The problem is is that not everyone is able to make these ridiculous time investments. You have people with children, a family, a job, social obligations, and so on. The sort of people who're considered 'casuals.' Now, the usual MMORPG talks about these people in derogatory ways, often considering them not 'leet' or not 'hardcore' enough. Because having a job and a child isn't 'hardcore.' So they sneer at such people and demand that the game be made more for them, creating more time investments.
But where did this begin?
It all started off with subscriptions. In order to justify a subscription, you have to pad out content. This means that instead of a ten minute mission in Mass Effect 3, you're doing a five hour questing slog. Really, it shouldn't be that long, but it is. So you get to the quest vendor and they offer you these 'carrots,' these rewards. The idea here is that more weak-willed people get hooked on the idea of somehow, somehow being better than other people. In some small way... better.
It takes advantage of them.
So via conditioning and peer pressure, the average MMORPG gamer then continues to spend their life playing the game, without even realising the harm it might be doing to them. What they get out of this is the feeling of controlling the economy, of being able to separate themselves into haves and have-nots, in order to sneer down at those who don't have the same level of access to the game that they do. That's what it's all about. That shiny mount, that exclusive raid, that high-end armour? It's all to be better than someone else. One-upmanship, plain and simple. It's not a difficult concept.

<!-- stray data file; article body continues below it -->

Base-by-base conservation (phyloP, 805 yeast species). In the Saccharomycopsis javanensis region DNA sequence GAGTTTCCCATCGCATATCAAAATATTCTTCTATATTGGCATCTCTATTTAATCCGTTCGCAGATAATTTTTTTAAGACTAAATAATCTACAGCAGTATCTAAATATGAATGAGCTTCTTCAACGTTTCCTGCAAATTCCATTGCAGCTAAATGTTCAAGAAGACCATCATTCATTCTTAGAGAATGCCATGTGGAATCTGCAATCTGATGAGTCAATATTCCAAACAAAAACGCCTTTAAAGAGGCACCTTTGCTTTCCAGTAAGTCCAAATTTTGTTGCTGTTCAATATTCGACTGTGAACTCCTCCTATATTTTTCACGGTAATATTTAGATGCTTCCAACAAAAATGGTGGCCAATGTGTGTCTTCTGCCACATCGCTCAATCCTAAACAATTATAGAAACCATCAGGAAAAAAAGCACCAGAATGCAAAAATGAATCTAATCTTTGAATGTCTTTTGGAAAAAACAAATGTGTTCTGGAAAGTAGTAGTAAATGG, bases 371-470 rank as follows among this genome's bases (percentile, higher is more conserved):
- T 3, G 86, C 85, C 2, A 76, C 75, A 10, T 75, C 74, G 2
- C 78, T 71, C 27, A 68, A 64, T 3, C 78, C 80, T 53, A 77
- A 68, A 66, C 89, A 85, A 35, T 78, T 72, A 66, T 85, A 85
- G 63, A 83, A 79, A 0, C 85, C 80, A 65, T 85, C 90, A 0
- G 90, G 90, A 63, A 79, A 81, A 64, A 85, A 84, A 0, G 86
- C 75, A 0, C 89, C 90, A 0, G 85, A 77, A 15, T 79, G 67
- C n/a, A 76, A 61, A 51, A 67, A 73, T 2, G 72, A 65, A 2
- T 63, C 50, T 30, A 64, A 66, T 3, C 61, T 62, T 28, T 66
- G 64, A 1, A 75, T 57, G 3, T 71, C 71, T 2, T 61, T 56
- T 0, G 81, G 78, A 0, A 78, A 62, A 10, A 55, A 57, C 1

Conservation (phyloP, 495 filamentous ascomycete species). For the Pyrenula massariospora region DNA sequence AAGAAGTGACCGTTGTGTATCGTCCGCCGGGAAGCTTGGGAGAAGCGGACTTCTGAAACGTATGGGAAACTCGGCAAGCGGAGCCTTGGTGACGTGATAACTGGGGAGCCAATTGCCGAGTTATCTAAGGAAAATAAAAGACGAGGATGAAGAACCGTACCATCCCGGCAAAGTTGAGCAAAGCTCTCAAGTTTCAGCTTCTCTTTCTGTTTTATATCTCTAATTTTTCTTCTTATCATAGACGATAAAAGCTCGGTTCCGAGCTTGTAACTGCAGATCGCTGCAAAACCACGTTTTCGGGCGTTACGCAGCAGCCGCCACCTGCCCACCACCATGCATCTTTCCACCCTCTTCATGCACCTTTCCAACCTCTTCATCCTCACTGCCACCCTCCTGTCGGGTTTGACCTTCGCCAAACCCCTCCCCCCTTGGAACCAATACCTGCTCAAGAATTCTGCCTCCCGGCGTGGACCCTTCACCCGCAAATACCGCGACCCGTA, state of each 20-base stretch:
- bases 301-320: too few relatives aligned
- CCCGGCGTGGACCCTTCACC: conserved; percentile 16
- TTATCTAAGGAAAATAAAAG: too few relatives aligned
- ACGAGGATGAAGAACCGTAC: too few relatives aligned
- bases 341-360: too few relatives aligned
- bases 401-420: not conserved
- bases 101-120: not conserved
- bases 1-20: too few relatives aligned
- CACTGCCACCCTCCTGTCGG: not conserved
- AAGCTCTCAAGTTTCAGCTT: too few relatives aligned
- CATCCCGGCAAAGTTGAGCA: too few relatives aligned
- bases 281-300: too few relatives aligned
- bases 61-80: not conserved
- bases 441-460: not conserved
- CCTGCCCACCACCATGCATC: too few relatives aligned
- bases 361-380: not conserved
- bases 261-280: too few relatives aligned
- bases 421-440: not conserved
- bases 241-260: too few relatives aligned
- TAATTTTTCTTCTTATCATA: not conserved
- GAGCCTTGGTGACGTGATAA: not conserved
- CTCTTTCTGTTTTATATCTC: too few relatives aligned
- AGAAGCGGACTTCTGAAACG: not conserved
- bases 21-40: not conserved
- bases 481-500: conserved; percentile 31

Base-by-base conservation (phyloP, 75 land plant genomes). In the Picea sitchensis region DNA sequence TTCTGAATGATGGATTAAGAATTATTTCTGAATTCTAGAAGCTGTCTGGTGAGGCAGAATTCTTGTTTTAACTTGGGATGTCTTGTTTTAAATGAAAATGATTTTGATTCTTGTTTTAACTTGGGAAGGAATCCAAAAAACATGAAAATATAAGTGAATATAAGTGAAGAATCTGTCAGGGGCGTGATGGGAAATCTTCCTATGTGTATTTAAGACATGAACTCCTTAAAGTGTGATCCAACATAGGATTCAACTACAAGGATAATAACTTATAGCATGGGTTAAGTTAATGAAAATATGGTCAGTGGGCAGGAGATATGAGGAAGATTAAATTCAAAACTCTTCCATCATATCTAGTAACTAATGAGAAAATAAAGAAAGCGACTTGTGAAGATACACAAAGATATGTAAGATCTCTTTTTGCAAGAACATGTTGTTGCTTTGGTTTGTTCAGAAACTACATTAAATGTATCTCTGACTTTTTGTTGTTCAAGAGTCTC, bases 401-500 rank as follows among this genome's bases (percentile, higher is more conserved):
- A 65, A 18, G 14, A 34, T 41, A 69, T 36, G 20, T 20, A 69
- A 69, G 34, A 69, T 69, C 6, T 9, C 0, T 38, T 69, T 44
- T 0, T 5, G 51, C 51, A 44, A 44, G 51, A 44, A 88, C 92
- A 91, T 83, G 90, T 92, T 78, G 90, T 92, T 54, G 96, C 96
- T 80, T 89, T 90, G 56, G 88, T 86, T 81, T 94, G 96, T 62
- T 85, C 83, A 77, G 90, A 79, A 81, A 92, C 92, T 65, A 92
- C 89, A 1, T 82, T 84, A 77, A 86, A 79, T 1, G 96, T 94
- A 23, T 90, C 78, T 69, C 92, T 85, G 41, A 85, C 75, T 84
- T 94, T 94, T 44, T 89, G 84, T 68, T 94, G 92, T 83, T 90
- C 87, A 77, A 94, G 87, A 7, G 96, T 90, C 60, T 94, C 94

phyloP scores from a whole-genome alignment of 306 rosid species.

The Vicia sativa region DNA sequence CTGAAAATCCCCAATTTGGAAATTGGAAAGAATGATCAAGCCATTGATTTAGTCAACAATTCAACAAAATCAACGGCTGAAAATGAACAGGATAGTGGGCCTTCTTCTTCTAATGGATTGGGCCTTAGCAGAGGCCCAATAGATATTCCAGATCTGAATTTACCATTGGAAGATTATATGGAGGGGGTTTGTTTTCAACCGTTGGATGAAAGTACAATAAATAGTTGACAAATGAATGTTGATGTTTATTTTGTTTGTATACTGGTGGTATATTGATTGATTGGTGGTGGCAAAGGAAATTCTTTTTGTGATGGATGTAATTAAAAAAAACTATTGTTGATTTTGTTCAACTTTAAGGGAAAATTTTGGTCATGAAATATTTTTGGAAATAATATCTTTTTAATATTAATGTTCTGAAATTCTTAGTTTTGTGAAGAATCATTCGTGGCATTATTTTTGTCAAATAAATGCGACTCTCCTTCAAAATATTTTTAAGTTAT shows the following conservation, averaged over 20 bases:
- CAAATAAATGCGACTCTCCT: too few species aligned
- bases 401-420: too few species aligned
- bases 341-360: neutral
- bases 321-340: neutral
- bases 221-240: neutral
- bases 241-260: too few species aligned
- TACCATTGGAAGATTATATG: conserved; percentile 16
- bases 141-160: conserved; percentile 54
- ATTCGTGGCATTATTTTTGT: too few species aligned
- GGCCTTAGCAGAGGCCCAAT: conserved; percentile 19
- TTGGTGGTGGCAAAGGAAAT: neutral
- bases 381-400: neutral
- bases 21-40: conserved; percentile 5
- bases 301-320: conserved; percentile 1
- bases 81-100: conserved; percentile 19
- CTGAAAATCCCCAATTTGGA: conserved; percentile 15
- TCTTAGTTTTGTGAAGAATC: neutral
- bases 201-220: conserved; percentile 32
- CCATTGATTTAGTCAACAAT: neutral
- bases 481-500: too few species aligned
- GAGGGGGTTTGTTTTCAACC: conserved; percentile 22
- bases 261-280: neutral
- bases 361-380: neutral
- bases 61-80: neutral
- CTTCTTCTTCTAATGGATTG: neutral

However, things are changing now. And that has those people terrified, because they can't handle change. What this means is that there's no grind, there's no gruelling slog. This in turn means that there's no carrot. That means that they have no way to be better than other people. This is something I've discussed before - Guild Wars 2 enforces player equality. It's an egalitarian game. Everyone gets the same chance at the game, through different methods of content.
At the power plateau, it won't matter if you've put eight hours into the game or eight thousand, you're all equal.
This is a terrifying concept to those who've ruled with time investments. Because for the longest time MMORPGs have been whispering delicately into their ears that their way is the only way. Subscribe to our game, we'll let you be better than other people. But the market is changing. More and more developers are realising that these people who want time investments to rule the economy are a vast minority (vocal, but still a vast minority).
There are casual players out there just waiting for the MMORPGs that are designed for them to play. And those are on the way. One of the first is Guild Wars 2.
And like I said, it's working.